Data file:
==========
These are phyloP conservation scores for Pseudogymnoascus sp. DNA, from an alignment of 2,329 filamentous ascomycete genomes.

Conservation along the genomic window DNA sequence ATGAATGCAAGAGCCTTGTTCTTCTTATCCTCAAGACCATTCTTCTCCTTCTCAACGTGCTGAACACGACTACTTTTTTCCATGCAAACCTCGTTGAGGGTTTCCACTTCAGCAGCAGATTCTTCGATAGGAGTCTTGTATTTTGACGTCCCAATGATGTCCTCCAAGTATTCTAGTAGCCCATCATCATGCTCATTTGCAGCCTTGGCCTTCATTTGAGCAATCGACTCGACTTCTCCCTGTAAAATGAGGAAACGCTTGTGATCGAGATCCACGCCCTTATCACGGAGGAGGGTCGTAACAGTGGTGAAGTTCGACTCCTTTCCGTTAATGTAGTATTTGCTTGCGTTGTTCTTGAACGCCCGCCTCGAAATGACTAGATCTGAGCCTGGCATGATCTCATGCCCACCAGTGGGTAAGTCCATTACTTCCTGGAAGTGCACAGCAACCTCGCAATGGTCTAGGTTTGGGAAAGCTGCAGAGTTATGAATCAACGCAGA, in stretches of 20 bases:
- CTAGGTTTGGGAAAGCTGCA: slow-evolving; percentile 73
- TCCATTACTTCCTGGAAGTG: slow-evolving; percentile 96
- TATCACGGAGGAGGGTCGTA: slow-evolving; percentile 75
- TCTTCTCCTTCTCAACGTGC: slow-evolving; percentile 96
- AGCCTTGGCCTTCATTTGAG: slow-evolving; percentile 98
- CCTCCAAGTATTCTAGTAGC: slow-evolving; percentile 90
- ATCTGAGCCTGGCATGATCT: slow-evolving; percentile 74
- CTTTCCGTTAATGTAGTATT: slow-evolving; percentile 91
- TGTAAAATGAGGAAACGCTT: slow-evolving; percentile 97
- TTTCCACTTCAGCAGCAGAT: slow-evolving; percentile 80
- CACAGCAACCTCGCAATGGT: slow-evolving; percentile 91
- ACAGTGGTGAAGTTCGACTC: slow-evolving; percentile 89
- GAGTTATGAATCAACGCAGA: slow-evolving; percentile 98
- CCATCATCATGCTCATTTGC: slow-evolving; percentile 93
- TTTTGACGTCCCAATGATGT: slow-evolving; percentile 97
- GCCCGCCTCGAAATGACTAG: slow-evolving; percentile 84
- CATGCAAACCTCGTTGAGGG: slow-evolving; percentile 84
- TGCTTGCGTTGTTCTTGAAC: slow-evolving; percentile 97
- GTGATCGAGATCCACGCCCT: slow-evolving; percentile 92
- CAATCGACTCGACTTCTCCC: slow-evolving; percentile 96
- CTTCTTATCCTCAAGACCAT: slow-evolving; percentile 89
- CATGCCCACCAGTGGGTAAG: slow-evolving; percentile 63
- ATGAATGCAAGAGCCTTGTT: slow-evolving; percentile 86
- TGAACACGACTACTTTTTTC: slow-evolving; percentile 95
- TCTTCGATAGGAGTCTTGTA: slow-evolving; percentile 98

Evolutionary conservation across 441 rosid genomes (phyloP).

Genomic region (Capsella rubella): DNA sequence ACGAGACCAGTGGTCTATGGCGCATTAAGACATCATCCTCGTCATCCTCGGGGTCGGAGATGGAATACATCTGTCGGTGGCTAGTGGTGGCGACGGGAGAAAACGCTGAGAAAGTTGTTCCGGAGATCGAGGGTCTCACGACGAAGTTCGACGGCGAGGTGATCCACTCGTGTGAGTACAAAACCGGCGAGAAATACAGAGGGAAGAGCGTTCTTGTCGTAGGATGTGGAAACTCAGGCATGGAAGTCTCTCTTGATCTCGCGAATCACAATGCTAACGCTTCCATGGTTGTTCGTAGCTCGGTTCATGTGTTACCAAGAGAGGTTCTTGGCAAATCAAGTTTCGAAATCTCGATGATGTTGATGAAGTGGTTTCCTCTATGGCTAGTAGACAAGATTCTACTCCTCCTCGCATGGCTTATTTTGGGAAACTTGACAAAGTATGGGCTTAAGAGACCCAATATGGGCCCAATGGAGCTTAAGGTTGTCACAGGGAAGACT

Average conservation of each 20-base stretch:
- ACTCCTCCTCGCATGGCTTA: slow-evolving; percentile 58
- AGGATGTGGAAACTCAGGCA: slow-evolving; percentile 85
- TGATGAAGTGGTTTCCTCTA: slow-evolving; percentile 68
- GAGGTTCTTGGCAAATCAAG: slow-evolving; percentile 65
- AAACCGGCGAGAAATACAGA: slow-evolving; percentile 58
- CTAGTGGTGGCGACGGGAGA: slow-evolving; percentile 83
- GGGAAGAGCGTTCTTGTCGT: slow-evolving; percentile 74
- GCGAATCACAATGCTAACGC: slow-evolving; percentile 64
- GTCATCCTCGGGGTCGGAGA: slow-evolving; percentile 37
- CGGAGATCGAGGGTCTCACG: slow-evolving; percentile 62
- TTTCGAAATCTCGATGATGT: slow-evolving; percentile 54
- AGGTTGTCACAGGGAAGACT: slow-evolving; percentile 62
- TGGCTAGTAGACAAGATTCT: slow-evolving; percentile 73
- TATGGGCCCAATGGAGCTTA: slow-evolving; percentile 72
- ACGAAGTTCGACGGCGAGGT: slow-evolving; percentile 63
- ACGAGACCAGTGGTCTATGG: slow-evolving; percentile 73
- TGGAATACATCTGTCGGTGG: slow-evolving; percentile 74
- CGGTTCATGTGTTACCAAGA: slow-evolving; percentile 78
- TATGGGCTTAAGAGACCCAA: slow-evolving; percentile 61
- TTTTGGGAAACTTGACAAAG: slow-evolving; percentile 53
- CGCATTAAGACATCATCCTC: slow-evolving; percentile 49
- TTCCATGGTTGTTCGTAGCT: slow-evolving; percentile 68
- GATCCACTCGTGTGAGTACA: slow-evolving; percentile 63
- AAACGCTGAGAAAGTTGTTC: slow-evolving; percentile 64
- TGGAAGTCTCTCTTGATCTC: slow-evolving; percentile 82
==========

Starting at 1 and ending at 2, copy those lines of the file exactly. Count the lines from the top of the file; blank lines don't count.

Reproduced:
These are phyloP conservation scores for Pseudogymnoascus sp. DNA, from an alignment of 2,329 filamentous ascomycete genomes.

Conservation along the genomic window DNA sequence ATGAATGCAAGAGCCTTGTTCTTCTTATCCTCAAGACCATTCTTCTCCTTCTCAACGTGCTGAACACGACTACTTTTTTCCATGCAAACCTCGTTGAGGGTTTCCACTTCAGCAGCAGATTCTTCGATAGGAGTCTTGTATTTTGACGTCCCAATGATGTCCTCCAAGTATTCTAGTAGCCCATCATCATGCTCATTTGCAGCCTTGGCCTTCATTTGAGCAATCGACTCGACTTCTCCCTGTAAAATGAGGAAACGCTTGTGATCGAGATCCACGCCCTTATCACGGAGGAGGGTCGTAACAGTGGTGAAGTTCGACTCCTTTCCGTTAATGTAGTATTTGCTTGCGTTGTTCTTGAACGCCCGCCTCGAAATGACTAGATCTGAGCCTGGCATGATCTCATGCCCACCAGTGGGTAAGTCCATTACTTCCTGGAAGTGCACAGCAACCTCGCAATGGTCTAGGTTTGGGAAAGCTGCAGAGTTATGAATCAACGCAGA, in stretches of 20 bases: